[show abstract][hide abstract] ABSTRACT: Wnts make up a large family of extracellular signaling molecules that play crucial roles in development and disease. A subset of noncanonical Wnts signal independently of the transcription factor β-catenin by a mechanism that regulates key morphogenetic movements during embryogenesis. The best characterized noncanonical Wnt, Wnt5a, has been suggested to signal via a variety of different receptors, including the Ror family of receptor tyrosine kinases, the Ryk receptor tyrosine kinase, and the Frizzled seven-transmembrane receptors. Whether one or several of these receptors mediates the effects of Wnt5a in vivo is not known. Through loss-of-function experiments in mice, we provide conclusive evidence that Ror receptors mediate Wnt5a-dependent processes in vivo and identify Dishevelled phosphorylation as a physiological target of Wnt5a-Ror signaling. The absence of Ror signaling leads to defects that mirror phenotypes observed in Wnt5a null mutant mice, including decreased branching of sympathetic neuron axons and major defects in aspects of embryonic development that are dependent upon morphogenetic movements, such as severe truncation of the caudal axis, the limbs, and facial structures. These findings suggest that Wnt5a-Ror-Dishevelled signaling constitutes a core noncanonical Wnt pathway that is conserved through evolution and is crucial during embryonic development.
Proceedings of the National Academy of Sciences 02/2012; 109(11):4044-51. · 9.74 Impact Factor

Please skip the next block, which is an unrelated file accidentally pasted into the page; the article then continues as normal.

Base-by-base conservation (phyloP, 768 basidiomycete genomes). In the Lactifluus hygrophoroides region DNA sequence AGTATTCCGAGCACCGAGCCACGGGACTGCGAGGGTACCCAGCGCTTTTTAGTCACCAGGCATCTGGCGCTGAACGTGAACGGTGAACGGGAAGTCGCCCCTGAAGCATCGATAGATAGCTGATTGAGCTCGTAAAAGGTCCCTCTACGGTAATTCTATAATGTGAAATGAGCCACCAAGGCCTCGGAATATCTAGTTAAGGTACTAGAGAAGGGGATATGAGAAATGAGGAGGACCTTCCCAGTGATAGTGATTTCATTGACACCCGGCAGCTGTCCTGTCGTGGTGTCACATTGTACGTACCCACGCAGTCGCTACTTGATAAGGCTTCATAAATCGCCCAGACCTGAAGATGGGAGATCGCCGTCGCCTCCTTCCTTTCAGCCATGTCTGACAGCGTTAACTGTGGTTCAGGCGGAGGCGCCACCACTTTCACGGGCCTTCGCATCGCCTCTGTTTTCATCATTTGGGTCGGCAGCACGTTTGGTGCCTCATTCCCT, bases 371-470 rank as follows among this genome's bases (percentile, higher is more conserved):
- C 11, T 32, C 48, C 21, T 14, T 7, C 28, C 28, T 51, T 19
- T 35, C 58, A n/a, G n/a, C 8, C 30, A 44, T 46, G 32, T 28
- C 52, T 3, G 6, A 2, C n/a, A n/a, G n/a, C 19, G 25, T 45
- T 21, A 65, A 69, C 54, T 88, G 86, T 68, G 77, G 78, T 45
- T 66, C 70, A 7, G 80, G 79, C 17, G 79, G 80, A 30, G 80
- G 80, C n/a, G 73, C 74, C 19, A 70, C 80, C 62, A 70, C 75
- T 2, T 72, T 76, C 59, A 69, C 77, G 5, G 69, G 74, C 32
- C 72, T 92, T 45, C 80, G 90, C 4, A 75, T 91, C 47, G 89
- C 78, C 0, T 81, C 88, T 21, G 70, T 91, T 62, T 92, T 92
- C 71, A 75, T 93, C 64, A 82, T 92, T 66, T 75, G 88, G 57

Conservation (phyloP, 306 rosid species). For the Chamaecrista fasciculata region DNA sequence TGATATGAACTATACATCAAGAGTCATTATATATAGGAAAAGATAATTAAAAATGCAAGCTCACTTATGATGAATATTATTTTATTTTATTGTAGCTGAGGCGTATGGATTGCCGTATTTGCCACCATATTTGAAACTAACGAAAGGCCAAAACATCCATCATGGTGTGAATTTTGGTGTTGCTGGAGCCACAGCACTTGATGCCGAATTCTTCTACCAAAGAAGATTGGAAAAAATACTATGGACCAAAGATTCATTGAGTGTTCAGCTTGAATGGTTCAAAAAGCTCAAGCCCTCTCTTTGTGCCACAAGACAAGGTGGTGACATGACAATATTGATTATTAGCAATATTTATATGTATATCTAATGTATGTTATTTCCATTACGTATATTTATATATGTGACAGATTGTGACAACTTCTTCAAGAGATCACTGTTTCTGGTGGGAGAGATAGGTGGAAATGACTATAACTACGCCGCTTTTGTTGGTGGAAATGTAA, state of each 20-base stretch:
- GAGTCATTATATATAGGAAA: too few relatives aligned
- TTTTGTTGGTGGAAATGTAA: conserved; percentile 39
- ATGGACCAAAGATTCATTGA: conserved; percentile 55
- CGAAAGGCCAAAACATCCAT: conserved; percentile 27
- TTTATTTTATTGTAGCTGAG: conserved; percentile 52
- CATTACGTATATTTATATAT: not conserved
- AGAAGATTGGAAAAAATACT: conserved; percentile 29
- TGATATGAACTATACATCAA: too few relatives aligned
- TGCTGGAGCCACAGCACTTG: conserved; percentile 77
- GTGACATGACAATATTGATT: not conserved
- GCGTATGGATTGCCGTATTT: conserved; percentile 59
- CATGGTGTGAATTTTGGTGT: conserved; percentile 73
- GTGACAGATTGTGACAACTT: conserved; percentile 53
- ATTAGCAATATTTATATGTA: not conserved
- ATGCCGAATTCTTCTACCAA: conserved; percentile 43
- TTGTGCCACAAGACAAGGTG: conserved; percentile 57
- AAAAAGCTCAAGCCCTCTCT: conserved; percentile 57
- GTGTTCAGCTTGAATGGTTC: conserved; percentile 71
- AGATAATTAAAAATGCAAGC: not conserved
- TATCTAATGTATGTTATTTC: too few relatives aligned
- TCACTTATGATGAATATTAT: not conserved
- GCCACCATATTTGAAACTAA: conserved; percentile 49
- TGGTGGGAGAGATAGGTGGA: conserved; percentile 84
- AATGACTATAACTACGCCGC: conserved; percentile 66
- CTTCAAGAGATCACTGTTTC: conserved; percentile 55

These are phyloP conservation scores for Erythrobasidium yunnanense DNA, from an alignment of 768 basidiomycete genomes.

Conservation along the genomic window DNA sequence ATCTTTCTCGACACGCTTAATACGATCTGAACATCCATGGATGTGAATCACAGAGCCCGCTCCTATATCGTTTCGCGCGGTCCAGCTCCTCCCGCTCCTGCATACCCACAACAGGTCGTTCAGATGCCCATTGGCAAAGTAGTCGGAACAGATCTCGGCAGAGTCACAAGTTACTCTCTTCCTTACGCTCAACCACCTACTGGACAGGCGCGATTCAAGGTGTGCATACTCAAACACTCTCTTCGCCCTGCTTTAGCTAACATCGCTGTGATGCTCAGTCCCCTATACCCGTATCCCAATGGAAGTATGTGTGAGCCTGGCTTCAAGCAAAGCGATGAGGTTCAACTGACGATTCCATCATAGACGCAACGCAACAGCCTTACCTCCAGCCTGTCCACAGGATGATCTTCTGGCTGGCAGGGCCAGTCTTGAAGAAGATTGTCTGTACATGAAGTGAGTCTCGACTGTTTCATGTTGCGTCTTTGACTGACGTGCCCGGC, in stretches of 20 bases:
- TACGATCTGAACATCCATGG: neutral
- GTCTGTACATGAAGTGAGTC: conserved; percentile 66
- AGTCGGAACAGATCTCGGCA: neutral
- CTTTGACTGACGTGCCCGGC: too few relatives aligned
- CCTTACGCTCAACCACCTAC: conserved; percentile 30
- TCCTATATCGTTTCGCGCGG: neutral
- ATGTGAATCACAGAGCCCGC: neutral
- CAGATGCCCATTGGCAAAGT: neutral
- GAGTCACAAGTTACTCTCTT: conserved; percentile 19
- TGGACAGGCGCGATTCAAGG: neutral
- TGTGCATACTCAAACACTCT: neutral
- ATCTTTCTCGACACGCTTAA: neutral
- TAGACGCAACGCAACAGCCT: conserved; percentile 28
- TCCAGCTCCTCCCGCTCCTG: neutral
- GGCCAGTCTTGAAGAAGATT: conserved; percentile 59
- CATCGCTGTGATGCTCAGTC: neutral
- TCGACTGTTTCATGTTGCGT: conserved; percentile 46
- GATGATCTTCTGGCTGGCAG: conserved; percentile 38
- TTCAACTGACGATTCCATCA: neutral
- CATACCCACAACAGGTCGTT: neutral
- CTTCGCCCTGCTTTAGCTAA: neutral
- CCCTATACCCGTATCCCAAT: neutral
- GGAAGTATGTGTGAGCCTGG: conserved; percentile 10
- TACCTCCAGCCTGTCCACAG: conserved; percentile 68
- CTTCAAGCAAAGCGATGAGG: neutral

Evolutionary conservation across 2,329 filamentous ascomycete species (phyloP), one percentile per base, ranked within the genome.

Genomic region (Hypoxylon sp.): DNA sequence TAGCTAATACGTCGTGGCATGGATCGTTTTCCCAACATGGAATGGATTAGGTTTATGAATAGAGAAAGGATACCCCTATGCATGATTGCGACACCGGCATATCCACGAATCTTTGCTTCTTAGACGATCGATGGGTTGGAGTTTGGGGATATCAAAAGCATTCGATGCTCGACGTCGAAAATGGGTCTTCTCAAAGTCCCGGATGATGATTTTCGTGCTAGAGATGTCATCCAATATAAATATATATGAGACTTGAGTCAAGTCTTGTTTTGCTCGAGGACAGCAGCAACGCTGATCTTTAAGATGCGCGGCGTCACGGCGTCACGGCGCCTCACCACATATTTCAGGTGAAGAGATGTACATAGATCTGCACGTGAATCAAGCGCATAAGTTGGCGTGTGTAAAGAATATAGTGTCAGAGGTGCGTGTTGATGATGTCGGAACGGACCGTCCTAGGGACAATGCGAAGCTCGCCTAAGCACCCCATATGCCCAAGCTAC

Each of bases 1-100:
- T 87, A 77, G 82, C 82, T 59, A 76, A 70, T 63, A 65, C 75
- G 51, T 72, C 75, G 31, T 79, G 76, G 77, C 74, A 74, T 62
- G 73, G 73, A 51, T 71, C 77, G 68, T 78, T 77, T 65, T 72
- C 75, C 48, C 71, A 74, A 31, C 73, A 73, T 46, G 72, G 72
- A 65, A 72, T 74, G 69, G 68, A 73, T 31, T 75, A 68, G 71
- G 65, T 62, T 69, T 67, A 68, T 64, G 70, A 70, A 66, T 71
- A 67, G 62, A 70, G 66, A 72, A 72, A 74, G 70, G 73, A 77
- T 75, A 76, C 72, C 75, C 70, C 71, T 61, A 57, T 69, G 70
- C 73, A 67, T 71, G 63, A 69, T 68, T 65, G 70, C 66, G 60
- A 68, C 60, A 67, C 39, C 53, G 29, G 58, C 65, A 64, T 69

[show abstract][hide abstract] ABSTRACT: Although transcription factors that repress gene expression play critical roles in nervous system development, their mechanism of action remains to be understood. Here, we report that the Olig-related transcription factor Bhlhb5 (also known as Bhlhe22) forms a repressor complex with the PR/SET domain protein, Prdm8. We find that Bhlhb5 binds to sequence-specific DNA elements and then recruits Prdm8, which mediates the repression of target genes. This interaction is critical for repressor function since mice lacking either Bhlhb5 or Prdm8 have strikingly similar cellular and behavioral phenotypes, including axonal mistargeting by neurons of the dorsal telencephalon and abnormal itch-like behavior. We provide evidence that Cadherin-11 functions as target of the Prdm8/Bhlhb5 repressor complex that must be repressed for proper neural circuit formation to occur. These findings suggest that Prdm8 is an obligate partner of Bhlhb5, forming a repressor complex that directs neural circuit assembly in part through the precise regulation of Cadherin-11.